LLC Formation Requirements
South Dakota LLC Formation Statute
The following LLC formation statutes are from the South Dakota Uniform Limited Liability Company Act:
Section 47-34A-203. Articles of organization.
(a) Articles of organization of a limited liability company must set forth:
(1) The name of the company;
(2) The address of the initial designated office;
(3) The information required by § 59-11-6;
(4) The name and address of each organizer;
(5) The duration of the company if other than perpetual;
(6) Whether the company is to be manager-managed, and, if so, the name and address for each initial manager;
(7) Whether one or more of the members of the company are to be liable for its debts and obligations under § 47-34A-303(c);and
(8) Whether the limited liability company is authorized to establish one or more series and the matters required under § 47-34A-702.
(b) Articles of organization of a limited liability company may set forth:
(1) Provisions permitted to be set forth in an operating agreement; or
(2) Other matters not inconsistent with law.
(c) Articles of organization of a limited liability company may not vary the nonwaivable provisions of § 47-34A-103(b). As to all other matters, if any provision of an operating agreement is inconsistent with the articles of organization:
(1) The operating agreement controls as to managers, members, and members' transferees; and
(2) The articles of organization control as to persons, other than managers, members and their transferees, who reasonably rely on the articles to their detriment.
Source: SL 1998, ch 272, § 203; SL 2006, ch 228, § 8; SL 2008, ch 275, § 75; SL 2020, ch 200, § 8, eff. Nov. 15, 2020.
What This Means: Key Takeaways*
Required Information for South Dakota LLC Formation:
- LLC’s name (Must meet South Dakota LLC naming requirements)
- LLC principal office’s street and mailing address
- Registered agent’s name and South Dakota designated office address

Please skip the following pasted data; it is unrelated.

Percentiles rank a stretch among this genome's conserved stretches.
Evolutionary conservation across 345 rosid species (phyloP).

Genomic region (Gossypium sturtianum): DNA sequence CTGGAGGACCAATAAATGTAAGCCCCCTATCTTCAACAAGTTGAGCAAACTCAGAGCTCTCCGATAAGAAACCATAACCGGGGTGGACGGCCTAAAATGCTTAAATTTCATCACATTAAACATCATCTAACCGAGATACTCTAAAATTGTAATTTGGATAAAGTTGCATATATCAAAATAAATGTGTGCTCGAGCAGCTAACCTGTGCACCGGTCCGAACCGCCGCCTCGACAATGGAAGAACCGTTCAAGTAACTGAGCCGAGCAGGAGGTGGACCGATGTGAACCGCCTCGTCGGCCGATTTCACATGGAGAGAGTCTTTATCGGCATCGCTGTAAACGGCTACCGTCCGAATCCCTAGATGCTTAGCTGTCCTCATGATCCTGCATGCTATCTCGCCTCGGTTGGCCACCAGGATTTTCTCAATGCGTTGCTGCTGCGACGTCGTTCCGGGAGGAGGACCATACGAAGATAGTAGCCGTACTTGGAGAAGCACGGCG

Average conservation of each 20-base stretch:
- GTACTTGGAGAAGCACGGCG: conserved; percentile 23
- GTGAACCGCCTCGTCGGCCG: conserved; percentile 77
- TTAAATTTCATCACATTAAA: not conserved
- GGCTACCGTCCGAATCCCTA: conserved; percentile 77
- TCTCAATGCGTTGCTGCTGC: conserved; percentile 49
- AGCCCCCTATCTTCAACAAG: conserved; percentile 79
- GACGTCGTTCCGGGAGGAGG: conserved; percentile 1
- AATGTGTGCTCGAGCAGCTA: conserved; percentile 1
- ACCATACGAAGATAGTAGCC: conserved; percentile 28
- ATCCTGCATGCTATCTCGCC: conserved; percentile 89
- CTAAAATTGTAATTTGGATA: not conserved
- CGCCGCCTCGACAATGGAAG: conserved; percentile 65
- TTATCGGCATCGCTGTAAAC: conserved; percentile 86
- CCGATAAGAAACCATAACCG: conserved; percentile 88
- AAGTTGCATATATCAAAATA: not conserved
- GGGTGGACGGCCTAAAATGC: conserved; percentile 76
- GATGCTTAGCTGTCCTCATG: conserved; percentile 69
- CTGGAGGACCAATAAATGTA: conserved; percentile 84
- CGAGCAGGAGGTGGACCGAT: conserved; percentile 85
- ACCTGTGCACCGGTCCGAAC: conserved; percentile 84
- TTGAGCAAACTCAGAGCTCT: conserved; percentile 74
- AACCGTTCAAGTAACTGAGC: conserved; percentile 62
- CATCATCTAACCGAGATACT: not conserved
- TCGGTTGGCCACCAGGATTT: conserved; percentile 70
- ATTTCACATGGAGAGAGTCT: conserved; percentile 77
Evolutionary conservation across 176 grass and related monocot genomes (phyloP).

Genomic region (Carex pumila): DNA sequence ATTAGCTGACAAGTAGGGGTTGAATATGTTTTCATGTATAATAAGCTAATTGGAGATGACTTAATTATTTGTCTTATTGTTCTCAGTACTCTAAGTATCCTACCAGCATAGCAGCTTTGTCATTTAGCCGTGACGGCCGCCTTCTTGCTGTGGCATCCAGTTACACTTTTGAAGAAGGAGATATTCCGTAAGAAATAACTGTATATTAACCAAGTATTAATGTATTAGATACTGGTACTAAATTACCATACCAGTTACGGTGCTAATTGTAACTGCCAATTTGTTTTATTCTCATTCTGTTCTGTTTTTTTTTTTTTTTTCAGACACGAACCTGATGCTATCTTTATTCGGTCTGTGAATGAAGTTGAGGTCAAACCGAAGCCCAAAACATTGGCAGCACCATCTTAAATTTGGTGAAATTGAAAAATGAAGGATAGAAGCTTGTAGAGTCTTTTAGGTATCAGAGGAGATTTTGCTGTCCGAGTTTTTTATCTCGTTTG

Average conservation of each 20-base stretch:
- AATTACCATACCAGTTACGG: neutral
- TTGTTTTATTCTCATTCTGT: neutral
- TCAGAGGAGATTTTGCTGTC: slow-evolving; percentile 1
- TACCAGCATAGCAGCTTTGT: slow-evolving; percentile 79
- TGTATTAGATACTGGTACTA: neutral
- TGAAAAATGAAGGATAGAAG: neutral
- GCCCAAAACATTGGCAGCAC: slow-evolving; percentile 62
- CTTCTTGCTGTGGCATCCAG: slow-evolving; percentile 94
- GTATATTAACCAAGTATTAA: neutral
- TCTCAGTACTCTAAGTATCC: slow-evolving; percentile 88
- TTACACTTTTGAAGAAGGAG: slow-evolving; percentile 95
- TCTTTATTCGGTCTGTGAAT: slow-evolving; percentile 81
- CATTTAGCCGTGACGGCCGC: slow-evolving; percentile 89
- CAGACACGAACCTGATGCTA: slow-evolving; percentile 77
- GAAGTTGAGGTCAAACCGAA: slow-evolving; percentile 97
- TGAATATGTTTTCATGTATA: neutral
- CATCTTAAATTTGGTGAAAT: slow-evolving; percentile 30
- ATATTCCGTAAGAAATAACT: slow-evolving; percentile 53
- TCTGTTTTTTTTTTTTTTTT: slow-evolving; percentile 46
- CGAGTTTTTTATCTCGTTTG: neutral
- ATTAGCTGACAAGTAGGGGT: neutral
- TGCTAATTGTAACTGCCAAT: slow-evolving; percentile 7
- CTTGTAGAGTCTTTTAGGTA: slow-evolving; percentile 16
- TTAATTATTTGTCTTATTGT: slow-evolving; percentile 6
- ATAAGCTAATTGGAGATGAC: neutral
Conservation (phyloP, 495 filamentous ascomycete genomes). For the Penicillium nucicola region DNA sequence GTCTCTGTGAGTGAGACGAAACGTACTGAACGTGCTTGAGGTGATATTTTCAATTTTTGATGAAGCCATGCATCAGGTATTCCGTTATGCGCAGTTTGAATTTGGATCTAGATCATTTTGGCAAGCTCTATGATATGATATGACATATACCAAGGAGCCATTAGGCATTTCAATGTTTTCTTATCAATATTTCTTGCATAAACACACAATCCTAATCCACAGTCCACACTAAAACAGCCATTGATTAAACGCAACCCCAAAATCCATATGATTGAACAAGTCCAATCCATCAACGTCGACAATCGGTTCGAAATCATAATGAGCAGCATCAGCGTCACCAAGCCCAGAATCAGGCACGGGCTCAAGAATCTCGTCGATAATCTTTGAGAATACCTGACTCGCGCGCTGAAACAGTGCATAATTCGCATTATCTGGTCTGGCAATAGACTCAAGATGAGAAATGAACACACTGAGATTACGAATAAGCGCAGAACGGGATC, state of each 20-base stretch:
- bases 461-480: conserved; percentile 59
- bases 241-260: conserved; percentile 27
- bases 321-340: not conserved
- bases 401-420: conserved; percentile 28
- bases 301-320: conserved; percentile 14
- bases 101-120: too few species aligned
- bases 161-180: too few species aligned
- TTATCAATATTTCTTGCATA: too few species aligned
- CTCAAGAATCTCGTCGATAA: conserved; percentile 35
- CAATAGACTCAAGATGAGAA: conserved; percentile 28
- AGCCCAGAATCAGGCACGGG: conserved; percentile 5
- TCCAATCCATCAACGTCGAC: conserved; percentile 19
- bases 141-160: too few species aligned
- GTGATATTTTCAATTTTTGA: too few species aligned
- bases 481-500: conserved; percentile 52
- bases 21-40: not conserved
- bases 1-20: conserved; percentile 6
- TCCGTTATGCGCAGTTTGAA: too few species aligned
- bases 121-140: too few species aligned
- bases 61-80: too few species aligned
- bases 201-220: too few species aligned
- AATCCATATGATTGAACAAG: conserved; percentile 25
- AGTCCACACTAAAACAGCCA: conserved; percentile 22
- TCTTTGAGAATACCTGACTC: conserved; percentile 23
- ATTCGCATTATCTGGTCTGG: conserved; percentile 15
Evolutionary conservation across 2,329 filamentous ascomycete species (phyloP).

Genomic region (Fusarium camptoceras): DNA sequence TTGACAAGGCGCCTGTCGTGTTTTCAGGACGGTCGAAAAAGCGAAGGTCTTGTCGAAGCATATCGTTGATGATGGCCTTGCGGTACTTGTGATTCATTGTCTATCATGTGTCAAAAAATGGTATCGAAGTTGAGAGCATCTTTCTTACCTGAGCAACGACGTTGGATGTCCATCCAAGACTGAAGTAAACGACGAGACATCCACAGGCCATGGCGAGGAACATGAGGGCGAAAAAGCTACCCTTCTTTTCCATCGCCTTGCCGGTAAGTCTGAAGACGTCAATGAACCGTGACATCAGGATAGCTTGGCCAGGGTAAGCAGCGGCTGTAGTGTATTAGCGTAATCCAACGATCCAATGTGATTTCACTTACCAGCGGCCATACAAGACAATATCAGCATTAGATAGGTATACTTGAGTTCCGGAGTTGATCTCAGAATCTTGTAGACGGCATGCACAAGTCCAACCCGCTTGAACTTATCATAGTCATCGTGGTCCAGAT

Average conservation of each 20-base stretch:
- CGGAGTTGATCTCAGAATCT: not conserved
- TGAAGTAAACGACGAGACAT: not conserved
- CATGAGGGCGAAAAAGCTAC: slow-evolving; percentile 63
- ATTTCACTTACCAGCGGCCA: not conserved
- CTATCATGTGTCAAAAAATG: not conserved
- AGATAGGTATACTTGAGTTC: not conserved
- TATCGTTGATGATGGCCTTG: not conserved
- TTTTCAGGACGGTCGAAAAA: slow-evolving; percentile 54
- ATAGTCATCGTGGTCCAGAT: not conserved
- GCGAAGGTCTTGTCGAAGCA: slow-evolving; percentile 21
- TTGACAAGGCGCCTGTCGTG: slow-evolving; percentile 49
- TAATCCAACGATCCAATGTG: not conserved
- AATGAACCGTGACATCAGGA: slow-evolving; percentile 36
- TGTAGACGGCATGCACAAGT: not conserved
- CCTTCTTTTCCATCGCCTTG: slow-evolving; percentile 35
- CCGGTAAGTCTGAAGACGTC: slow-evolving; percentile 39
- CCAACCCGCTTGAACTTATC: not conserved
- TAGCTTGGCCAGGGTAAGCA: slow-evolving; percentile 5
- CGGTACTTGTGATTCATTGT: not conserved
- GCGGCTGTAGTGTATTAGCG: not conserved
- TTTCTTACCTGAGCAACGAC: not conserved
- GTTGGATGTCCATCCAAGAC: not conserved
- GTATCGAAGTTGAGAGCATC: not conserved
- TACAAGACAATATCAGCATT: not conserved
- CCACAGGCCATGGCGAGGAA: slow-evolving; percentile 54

- The purpose of the LLC
- The name and address of each LLC organizer
- How long the company will be doing business if not perpetual (no end)
- Whether the company will be manager-managed, and, if so, the name and address for each initial manager
- Whether one or more of the members of the company are to be liable for its debts and obligations under 47-34A-303
- Whether the LLC is authorized to establish one or more series under 47-34A-702
Optional Information for South Dakota LLC Formation:
- LLC organizers can add their own provisions as long as the provisions don’t conflict with LLC statute.
Recommended: For help with completing the LLC formation forms, visit our South Dakota LLC Articles of Organization guide
Registered Agent Duties and Appointment
South Dakota LLC laws define the duties and appointment of the LLC registered agent.
South Dakota LLC Registered Agent Statute
The following registered agent statutes are from the South Dakota Model Registered Agents Act:
59-11-6. Appointment of registered agent.
A registered agent filing must state:
(1) The name of the represented entity's commercial registered agent; or
(2) If the entity does not have a commercial registered agent:
(a) The name and address of the entity's noncommercial registered agent; or
(b) The title of an office or other position with the entity if service of process is to be sent to the person holding that office or position, and the address of the business office of that person.
The appointment of a registered agent pursuant to subdivision (1) or subsection (2)(a) is an affirmation by the represented entity that the agent has consented to serve as such.
Source: SL 2008, ch 275, § 6.
What This Means: Key Takeaways*
A South Dakota registered agent must:
- Maintain a registered office in South Dakota (i.e., no P.O. boxes)